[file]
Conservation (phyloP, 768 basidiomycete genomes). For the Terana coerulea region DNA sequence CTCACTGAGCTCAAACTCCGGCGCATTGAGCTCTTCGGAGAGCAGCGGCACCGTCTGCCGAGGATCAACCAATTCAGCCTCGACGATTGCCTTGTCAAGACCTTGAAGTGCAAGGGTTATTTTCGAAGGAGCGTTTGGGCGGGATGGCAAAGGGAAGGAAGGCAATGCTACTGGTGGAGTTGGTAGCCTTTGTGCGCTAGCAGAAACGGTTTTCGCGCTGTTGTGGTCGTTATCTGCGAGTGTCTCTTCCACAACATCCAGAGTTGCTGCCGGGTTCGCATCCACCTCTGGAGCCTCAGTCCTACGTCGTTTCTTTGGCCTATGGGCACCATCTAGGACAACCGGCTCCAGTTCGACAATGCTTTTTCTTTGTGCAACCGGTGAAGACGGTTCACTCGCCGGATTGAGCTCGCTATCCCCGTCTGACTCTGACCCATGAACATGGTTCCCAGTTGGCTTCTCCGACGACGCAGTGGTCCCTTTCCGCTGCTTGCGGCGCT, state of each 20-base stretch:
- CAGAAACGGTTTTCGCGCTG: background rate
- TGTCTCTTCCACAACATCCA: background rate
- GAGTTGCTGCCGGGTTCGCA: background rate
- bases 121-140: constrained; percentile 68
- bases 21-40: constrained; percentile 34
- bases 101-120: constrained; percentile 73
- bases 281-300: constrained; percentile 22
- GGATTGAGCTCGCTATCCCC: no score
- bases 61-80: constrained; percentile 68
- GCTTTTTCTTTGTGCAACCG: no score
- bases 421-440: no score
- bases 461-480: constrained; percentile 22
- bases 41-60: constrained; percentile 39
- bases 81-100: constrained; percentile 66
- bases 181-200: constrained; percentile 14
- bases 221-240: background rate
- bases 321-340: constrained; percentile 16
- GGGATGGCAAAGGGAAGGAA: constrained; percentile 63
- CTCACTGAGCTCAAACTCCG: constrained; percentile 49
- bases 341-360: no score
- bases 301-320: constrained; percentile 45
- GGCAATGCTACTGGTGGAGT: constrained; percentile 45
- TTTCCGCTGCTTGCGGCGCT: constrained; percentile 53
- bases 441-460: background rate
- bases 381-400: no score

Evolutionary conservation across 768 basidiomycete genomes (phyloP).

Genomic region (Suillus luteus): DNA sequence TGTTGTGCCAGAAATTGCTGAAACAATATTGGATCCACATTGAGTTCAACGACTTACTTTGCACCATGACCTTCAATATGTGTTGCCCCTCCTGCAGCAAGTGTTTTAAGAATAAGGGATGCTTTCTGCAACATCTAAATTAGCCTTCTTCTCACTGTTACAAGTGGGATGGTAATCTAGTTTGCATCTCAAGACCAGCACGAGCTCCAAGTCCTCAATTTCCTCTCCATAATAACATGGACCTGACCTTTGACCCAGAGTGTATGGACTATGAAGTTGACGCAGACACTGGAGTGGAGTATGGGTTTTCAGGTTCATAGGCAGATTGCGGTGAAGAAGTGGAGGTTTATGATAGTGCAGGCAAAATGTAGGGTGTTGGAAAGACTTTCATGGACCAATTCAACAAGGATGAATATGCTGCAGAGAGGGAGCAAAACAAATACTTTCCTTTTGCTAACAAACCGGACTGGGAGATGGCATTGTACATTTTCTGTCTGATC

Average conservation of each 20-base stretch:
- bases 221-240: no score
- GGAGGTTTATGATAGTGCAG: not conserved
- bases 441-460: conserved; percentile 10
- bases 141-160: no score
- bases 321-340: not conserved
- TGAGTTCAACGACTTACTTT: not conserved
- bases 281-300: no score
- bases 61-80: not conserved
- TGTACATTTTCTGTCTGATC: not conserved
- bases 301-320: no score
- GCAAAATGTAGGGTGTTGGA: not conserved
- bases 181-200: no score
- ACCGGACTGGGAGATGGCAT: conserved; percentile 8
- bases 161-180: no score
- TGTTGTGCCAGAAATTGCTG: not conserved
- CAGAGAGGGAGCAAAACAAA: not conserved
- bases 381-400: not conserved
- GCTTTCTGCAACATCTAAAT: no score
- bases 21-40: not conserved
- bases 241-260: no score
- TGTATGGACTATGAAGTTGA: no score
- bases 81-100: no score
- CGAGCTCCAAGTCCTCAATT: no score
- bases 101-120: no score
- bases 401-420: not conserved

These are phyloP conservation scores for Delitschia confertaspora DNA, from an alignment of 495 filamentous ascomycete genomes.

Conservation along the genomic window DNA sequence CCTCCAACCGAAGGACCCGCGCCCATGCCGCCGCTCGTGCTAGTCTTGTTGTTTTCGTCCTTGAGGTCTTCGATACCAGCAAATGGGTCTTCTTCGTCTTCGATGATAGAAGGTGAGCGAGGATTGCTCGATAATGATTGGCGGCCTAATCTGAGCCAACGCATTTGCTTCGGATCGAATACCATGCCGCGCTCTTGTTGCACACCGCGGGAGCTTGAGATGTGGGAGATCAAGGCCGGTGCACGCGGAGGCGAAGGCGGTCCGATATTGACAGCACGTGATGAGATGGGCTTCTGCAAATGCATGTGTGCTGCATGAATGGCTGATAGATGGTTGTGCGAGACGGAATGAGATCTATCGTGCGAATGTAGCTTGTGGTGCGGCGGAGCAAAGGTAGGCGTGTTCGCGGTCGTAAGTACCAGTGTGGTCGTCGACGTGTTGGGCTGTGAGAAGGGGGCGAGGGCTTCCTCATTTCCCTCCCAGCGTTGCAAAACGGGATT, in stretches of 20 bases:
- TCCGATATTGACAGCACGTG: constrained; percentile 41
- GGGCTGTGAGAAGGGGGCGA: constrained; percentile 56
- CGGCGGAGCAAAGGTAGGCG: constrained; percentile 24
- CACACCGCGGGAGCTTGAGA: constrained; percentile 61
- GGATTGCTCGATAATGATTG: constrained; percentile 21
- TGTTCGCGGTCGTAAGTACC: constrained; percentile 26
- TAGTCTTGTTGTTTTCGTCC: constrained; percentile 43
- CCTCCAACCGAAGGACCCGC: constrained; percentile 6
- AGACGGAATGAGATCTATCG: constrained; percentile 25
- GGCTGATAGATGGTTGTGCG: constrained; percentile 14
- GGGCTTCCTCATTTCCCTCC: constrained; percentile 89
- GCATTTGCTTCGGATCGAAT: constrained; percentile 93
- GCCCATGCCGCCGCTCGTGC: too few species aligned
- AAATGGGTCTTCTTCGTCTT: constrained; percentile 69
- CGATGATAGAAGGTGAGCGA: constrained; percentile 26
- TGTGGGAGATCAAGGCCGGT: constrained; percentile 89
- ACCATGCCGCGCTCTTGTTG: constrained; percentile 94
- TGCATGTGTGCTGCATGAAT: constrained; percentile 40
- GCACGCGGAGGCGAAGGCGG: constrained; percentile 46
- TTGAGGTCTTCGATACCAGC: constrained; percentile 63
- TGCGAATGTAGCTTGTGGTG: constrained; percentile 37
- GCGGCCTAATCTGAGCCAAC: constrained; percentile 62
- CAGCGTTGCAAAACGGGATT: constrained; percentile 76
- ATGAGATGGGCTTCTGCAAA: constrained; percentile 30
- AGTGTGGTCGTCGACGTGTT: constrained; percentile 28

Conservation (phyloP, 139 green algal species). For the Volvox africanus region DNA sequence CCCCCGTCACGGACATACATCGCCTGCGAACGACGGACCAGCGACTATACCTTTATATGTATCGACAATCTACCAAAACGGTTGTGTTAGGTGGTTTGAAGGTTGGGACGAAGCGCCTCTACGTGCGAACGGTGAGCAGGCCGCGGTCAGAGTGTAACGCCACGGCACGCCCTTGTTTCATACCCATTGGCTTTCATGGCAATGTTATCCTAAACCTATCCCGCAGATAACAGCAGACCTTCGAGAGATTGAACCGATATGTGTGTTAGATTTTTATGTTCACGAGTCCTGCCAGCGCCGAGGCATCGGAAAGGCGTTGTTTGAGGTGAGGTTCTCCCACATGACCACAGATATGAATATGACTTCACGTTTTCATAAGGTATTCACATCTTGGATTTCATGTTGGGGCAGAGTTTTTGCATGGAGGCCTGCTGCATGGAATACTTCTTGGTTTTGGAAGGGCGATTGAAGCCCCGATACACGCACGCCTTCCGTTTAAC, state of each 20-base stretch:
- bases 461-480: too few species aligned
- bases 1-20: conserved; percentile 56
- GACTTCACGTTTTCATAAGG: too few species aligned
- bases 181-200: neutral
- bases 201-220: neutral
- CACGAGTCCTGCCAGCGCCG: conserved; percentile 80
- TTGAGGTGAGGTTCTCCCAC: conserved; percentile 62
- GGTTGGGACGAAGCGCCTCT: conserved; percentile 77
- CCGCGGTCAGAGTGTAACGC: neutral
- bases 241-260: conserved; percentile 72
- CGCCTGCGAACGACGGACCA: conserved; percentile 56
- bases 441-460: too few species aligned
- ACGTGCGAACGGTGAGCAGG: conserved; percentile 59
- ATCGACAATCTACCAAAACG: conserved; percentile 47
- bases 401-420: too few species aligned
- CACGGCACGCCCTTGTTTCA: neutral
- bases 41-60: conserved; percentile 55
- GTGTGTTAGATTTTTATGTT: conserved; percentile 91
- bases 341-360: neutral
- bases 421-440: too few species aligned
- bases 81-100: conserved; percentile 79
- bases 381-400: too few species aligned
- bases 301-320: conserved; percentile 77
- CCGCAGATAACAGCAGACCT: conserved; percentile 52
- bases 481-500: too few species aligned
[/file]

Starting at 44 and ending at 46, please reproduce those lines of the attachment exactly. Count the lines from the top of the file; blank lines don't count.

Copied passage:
- TGTTGTGCCAGAAATTGCTG: not conserved
- CAGAGAGGGAGCAAAACAAA: not conserved
- bases 381-400: not conserved